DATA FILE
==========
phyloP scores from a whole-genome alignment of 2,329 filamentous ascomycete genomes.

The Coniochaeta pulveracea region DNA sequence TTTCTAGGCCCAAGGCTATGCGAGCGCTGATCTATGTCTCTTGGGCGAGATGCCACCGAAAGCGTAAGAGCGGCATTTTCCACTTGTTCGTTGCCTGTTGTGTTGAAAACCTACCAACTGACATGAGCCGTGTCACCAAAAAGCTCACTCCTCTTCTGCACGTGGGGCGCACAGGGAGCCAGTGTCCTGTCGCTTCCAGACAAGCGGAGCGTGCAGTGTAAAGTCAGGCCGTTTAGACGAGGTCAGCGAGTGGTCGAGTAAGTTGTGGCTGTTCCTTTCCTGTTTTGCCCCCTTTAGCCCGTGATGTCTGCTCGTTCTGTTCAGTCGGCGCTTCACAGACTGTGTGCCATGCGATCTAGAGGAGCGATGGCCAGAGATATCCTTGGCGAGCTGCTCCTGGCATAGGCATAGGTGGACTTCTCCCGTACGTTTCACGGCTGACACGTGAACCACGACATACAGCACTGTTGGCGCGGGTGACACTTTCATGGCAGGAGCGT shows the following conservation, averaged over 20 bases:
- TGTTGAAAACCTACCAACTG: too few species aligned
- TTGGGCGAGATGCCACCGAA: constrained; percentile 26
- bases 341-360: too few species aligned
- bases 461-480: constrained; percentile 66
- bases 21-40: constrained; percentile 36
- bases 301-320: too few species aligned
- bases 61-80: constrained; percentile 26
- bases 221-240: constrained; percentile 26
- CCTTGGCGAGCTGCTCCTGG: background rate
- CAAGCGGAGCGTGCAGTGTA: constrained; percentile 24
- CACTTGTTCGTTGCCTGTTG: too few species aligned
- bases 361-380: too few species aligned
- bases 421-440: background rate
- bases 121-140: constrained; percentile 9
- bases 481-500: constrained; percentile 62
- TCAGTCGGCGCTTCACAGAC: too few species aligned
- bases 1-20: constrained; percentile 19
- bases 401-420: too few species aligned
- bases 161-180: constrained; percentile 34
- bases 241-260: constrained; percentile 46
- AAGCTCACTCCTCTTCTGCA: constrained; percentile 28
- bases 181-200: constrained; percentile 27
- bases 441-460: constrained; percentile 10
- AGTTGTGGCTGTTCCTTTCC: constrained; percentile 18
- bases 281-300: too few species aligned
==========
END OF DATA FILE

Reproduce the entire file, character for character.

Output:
phyloP scores from a whole-genome alignment of 2,329 filamentous ascomycete genomes.

The Coniochaeta pulveracea region DNA sequence TTTCTAGGCCCAAGGCTATGCGAGCGCTGATCTATGTCTCTTGGGCGAGATGCCACCGAAAGCGTAAGAGCGGCATTTTCCACTTGTTCGTTGCCTGTTGTGTTGAAAACCTACCAACTGACATGAGCCGTGTCACCAAAAAGCTCACTCCTCTTCTGCACGTGGGGCGCACAGGGAGCCAGTGTCCTGTCGCTTCCAGACAAGCGGAGCGTGCAGTGTAAAGTCAGGCCGTTTAGACGAGGTCAGCGAGTGGTCGAGTAAGTTGTGGCTGTTCCTTTCCTGTTTTGCCCCCTTTAGCCCGTGATGTCTGCTCGTTCTGTTCAGTCGGCGCTTCACAGACTGTGTGCCATGCGATCTAGAGGAGCGATGGCCAGAGATATCCTTGGCGAGCTGCTCCTGGCATAGGCATAGGTGGACTTCTCCCGTACGTTTCACGGCTGACACGTGAACCACGACATACAGCACTGTTGGCGCGGGTGACACTTTCATGGCAGGAGCGT shows the following conservation, averaged over 20 bases:
- TGTTGAAAACCTACCAACTG: too few species aligned
- TTGGGCGAGATGCCACCGAA: constrained; percentile 26
- bases 341-360: too few species aligned
- bases 461-480: constrained; percentile 66
- bases 21-40: constrained; percentile 36
- bases 301-320: too few species aligned
- bases 61-80: constrained; percentile 26
- bases 221-240: constrained; percentile 26
- CCTTGGCGAGCTGCTCCTGG: background rate
- CAAGCGGAGCGTGCAGTGTA: constrained; percentile 24
- CACTTGTTCGTTGCCTGTTG: too few species aligned
- bases 361-380: too few species aligned
- bases 421-440: background rate
- bases 121-140: constrained; percentile 9
- bases 481-500: constrained; percentile 62
- TCAGTCGGCGCTTCACAGAC: too few species aligned
- bases 1-20: constrained; percentile 19
- bases 401-420: too few species aligned
- bases 161-180: constrained; percentile 34
- bases 241-260: constrained; percentile 46
- AAGCTCACTCCTCTTCTGCA: constrained; percentile 28
- bases 181-200: constrained; percentile 27
- bases 441-460: constrained; percentile 10
- AGTTGTGGCTGTTCCTTTCC: constrained; percentile 18
- bases 281-300: too few species aligned